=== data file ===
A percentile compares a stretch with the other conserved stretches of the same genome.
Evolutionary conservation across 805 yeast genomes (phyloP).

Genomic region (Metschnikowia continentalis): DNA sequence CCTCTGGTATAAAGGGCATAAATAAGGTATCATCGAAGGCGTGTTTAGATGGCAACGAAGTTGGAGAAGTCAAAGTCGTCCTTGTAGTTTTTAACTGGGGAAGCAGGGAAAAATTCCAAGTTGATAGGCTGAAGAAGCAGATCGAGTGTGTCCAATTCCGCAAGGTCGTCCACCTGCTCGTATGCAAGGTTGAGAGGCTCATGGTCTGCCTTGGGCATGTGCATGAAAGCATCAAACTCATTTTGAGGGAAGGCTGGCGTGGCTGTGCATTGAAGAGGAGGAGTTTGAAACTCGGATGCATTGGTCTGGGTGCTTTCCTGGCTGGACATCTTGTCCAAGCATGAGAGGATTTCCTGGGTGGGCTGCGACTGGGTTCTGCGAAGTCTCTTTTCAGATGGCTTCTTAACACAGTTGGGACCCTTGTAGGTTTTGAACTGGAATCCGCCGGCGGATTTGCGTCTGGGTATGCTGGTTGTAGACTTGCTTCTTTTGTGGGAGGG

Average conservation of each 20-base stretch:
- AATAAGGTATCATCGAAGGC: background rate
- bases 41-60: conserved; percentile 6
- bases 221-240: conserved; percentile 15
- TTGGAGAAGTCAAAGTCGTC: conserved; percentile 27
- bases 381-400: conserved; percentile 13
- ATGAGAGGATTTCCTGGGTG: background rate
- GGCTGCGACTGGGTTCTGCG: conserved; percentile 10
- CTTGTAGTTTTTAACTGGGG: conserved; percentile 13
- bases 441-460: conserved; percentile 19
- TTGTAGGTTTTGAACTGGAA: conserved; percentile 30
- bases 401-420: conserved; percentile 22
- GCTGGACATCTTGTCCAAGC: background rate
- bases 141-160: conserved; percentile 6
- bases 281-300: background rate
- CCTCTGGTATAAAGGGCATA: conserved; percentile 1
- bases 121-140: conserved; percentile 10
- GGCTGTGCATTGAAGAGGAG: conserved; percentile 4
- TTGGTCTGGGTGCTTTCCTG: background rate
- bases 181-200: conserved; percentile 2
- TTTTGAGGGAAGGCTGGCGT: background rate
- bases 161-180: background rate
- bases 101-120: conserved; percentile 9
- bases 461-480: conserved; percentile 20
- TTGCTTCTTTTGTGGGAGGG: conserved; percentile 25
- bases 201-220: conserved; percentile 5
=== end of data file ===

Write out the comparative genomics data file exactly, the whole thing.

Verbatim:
A percentile compares a stretch with the other conserved stretches of the same genome.
Evolutionary conservation across 805 yeast genomes (phyloP).

Genomic region (Metschnikowia continentalis): DNA sequence CCTCTGGTATAAAGGGCATAAATAAGGTATCATCGAAGGCGTGTTTAGATGGCAACGAAGTTGGAGAAGTCAAAGTCGTCCTTGTAGTTTTTAACTGGGGAAGCAGGGAAAAATTCCAAGTTGATAGGCTGAAGAAGCAGATCGAGTGTGTCCAATTCCGCAAGGTCGTCCACCTGCTCGTATGCAAGGTTGAGAGGCTCATGGTCTGCCTTGGGCATGTGCATGAAAGCATCAAACTCATTTTGAGGGAAGGCTGGCGTGGCTGTGCATTGAAGAGGAGGAGTTTGAAACTCGGATGCATTGGTCTGGGTGCTTTCCTGGCTGGACATCTTGTCCAAGCATGAGAGGATTTCCTGGGTGGGCTGCGACTGGGTTCTGCGAAGTCTCTTTTCAGATGGCTTCTTAACACAGTTGGGACCCTTGTAGGTTTTGAACTGGAATCCGCCGGCGGATTTGCGTCTGGGTATGCTGGTTGTAGACTTGCTTCTTTTGTGGGAGGG

Average conservation of each 20-base stretch:
- AATAAGGTATCATCGAAGGC: background rate
- bases 41-60: conserved; percentile 6
- bases 221-240: conserved; percentile 15
- TTGGAGAAGTCAAAGTCGTC: conserved; percentile 27
- bases 381-400: conserved; percentile 13
- ATGAGAGGATTTCCTGGGTG: background rate
- GGCTGCGACTGGGTTCTGCG: conserved; percentile 10
- CTTGTAGTTTTTAACTGGGG: conserved; percentile 13
- bases 441-460: conserved; percentile 19
- TTGTAGGTTTTGAACTGGAA: conserved; percentile 30
- bases 401-420: conserved; percentile 22
- GCTGGACATCTTGTCCAAGC: background rate
- bases 141-160: conserved; percentile 6
- bases 281-300: background rate
- CCTCTGGTATAAAGGGCATA: conserved; percentile 1
- bases 121-140: conserved; percentile 10
- GGCTGTGCATTGAAGAGGAG: conserved; percentile 4
- TTGGTCTGGGTGCTTTCCTG: background rate
- bases 181-200: conserved; percentile 2
- TTTTGAGGGAAGGCTGGCGT: background rate
- bases 161-180: background rate
- bases 101-120: conserved; percentile 9
- bases 461-480: conserved; percentile 20
- TTGCTTCTTTTGTGGGAGGG: conserved; percentile 25
- bases 201-220: conserved; percentile 5